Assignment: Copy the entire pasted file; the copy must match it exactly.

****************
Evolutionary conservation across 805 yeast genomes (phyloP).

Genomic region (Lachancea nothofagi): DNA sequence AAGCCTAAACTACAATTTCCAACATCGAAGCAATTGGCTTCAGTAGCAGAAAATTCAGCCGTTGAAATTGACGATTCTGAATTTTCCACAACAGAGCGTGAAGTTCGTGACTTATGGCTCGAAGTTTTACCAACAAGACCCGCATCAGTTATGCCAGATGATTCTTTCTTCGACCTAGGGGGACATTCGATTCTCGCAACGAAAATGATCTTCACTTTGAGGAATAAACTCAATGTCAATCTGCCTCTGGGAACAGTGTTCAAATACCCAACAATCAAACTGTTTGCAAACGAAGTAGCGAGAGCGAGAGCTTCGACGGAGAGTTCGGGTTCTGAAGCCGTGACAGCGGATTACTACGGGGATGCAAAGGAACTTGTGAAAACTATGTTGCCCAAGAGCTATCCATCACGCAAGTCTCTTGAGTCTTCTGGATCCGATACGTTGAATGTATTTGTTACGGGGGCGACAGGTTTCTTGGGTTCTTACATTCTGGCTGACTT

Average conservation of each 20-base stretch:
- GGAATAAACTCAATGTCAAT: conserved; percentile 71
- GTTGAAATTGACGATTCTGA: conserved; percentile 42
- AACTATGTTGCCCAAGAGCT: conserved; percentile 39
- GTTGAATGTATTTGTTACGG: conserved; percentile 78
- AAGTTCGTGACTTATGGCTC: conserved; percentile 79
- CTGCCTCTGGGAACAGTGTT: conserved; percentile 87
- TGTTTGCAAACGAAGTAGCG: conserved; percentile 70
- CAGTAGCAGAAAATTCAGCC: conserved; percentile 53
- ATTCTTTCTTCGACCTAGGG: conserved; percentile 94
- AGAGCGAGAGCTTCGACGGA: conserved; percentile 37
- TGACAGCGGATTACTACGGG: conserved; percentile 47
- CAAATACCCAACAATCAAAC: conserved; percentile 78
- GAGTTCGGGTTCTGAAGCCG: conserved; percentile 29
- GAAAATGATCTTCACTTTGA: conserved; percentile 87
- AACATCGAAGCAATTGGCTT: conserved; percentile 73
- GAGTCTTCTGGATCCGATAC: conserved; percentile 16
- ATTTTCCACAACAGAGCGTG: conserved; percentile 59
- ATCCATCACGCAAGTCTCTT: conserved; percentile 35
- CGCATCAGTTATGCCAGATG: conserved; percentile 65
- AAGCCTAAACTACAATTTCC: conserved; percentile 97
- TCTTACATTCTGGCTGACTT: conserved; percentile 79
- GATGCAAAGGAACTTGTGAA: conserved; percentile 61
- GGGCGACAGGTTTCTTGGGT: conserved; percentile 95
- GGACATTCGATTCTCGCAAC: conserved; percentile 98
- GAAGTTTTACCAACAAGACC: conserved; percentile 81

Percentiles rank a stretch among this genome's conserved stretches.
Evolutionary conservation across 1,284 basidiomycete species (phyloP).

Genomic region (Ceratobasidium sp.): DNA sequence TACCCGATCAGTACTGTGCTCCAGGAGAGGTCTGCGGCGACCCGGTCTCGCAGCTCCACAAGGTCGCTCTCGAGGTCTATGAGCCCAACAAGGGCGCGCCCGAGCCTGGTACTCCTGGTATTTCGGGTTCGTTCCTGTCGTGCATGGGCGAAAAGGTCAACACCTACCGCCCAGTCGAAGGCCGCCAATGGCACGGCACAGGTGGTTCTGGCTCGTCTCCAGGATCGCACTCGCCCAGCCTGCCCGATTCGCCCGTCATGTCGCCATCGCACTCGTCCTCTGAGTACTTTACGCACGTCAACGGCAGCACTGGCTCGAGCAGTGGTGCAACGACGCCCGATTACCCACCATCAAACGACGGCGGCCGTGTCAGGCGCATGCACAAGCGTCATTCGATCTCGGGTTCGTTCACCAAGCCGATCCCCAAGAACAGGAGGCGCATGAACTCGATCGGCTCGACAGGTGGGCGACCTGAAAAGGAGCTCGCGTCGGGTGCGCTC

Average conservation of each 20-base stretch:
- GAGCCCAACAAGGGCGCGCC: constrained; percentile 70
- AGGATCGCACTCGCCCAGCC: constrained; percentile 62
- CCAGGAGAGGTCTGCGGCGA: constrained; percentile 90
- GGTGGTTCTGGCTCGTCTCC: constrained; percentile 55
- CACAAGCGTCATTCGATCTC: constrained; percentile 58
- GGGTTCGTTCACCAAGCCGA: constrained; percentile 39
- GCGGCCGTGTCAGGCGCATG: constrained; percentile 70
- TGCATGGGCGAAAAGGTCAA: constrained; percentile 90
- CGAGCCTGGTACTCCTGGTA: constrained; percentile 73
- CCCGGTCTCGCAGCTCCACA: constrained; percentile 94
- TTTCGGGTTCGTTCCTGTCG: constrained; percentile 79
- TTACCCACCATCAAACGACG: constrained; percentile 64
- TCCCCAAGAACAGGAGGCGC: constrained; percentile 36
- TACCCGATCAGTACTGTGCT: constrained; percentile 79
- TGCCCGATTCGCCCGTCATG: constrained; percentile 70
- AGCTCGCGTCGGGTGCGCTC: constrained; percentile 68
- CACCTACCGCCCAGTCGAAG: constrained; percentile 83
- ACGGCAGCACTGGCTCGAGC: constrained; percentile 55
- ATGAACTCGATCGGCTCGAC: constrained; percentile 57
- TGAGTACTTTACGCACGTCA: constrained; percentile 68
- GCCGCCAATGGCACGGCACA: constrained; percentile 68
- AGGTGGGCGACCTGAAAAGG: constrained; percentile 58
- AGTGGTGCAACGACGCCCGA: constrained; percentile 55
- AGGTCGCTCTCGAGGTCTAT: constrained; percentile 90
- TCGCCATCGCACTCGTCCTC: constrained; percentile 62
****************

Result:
Evolutionary conservation across 805 yeast genomes (phyloP).

Genomic region (Lachancea nothofagi): DNA sequence AAGCCTAAACTACAATTTCCAACATCGAAGCAATTGGCTTCAGTAGCAGAAAATTCAGCCGTTGAAATTGACGATTCTGAATTTTCCACAACAGAGCGTGAAGTTCGTGACTTATGGCTCGAAGTTTTACCAACAAGACCCGCATCAGTTATGCCAGATGATTCTTTCTTCGACCTAGGGGGACATTCGATTCTCGCAACGAAAATGATCTTCACTTTGAGGAATAAACTCAATGTCAATCTGCCTCTGGGAACAGTGTTCAAATACCCAACAATCAAACTGTTTGCAAACGAAGTAGCGAGAGCGAGAGCTTCGACGGAGAGTTCGGGTTCTGAAGCCGTGACAGCGGATTACTACGGGGATGCAAAGGAACTTGTGAAAACTATGTTGCCCAAGAGCTATCCATCACGCAAGTCTCTTGAGTCTTCTGGATCCGATACGTTGAATGTATTTGTTACGGGGGCGACAGGTTTCTTGGGTTCTTACATTCTGGCTGACTT

Average conservation of each 20-base stretch:
- GGAATAAACTCAATGTCAAT: conserved; percentile 71
- GTTGAAATTGACGATTCTGA: conserved; percentile 42
- AACTATGTTGCCCAAGAGCT: conserved; percentile 39
- GTTGAATGTATTTGTTACGG: conserved; percentile 78
- AAGTTCGTGACTTATGGCTC: conserved; percentile 79
- CTGCCTCTGGGAACAGTGTT: conserved; percentile 87
- TGTTTGCAAACGAAGTAGCG: conserved; percentile 70
- CAGTAGCAGAAAATTCAGCC: conserved; percentile 53
- ATTCTTTCTTCGACCTAGGG: conserved; percentile 94
- AGAGCGAGAGCTTCGACGGA: conserved; percentile 37
- TGACAGCGGATTACTACGGG: conserved; percentile 47
- CAAATACCCAACAATCAAAC: conserved; percentile 78
- GAGTTCGGGTTCTGAAGCCG: conserved; percentile 29
- GAAAATGATCTTCACTTTGA: conserved; percentile 87
- AACATCGAAGCAATTGGCTT: conserved; percentile 73
- GAGTCTTCTGGATCCGATAC: conserved; percentile 16
- ATTTTCCACAACAGAGCGTG: conserved; percentile 59
- ATCCATCACGCAAGTCTCTT: conserved; percentile 35
- CGCATCAGTTATGCCAGATG: conserved; percentile 65
- AAGCCTAAACTACAATTTCC: conserved; percentile 97
- TCTTACATTCTGGCTGACTT: conserved; percentile 79
- GATGCAAAGGAACTTGTGAA: conserved; percentile 61
- GGGCGACAGGTTTCTTGGGT: conserved; percentile 95
- GGACATTCGATTCTCGCAAC: conserved; percentile 98
- GAAGTTTTACCAACAAGACC: conserved; percentile 81

Percentiles rank a stretch among this genome's conserved stretches.
Evolutionary conservation across 1,284 basidiomycete species (phyloP).

Genomic region (Ceratobasidium sp.): DNA sequence TACCCGATCAGTACTGTGCTCCAGGAGAGGTCTGCGGCGACCCGGTCTCGCAGCTCCACAAGGTCGCTCTCGAGGTCTATGAGCCCAACAAGGGCGCGCCCGAGCCTGGTACTCCTGGTATTTCGGGTTCGTTCCTGTCGTGCATGGGCGAAAAGGTCAACACCTACCGCCCAGTCGAAGGCCGCCAATGGCACGGCACAGGTGGTTCTGGCTCGTCTCCAGGATCGCACTCGCCCAGCCTGCCCGATTCGCCCGTCATGTCGCCATCGCACTCGTCCTCTGAGTACTTTACGCACGTCAACGGCAGCACTGGCTCGAGCAGTGGTGCAACGACGCCCGATTACCCACCATCAAACGACGGCGGCCGTGTCAGGCGCATGCACAAGCGTCATTCGATCTCGGGTTCGTTCACCAAGCCGATCCCCAAGAACAGGAGGCGCATGAACTCGATCGGCTCGACAGGTGGGCGACCTGAAAAGGAGCTCGCGTCGGGTGCGCTC

Average conservation of each 20-base stretch:
- GAGCCCAACAAGGGCGCGCC: constrained; percentile 70
- AGGATCGCACTCGCCCAGCC: constrained; percentile 62
- CCAGGAGAGGTCTGCGGCGA: constrained; percentile 90
- GGTGGTTCTGGCTCGTCTCC: constrained; percentile 55
- CACAAGCGTCATTCGATCTC: constrained; percentile 58
- GGGTTCGTTCACCAAGCCGA: constrained; percentile 39
- GCGGCCGTGTCAGGCGCATG: constrained; percentile 70
- TGCATGGGCGAAAAGGTCAA: constrained; percentile 90
- CGAGCCTGGTACTCCTGGTA: constrained; percentile 73
- CCCGGTCTCGCAGCTCCACA: constrained; percentile 94
- TTTCGGGTTCGTTCCTGTCG: constrained; percentile 79
- TTACCCACCATCAAACGACG: constrained; percentile 64
- TCCCCAAGAACAGGAGGCGC: constrained; percentile 36
- TACCCGATCAGTACTGTGCT: constrained; percentile 79
- TGCCCGATTCGCCCGTCATG: constrained; percentile 70
- AGCTCGCGTCGGGTGCGCTC: constrained; percentile 68
- CACCTACCGCCCAGTCGAAG: constrained; percentile 83
- ACGGCAGCACTGGCTCGAGC: constrained; percentile 55
- ATGAACTCGATCGGCTCGAC: constrained; percentile 57
- TGAGTACTTTACGCACGTCA: constrained; percentile 68
- GCCGCCAATGGCACGGCACA: constrained; percentile 68
- AGGTGGGCGACCTGAAAAGG: constrained; percentile 58
- AGTGGTGCAACGACGCCCGA: constrained; percentile 55
- AGGTCGCTCTCGAGGTCTAT: constrained; percentile 90
- TCGCCATCGCACTCGTCCTC: constrained; percentile 62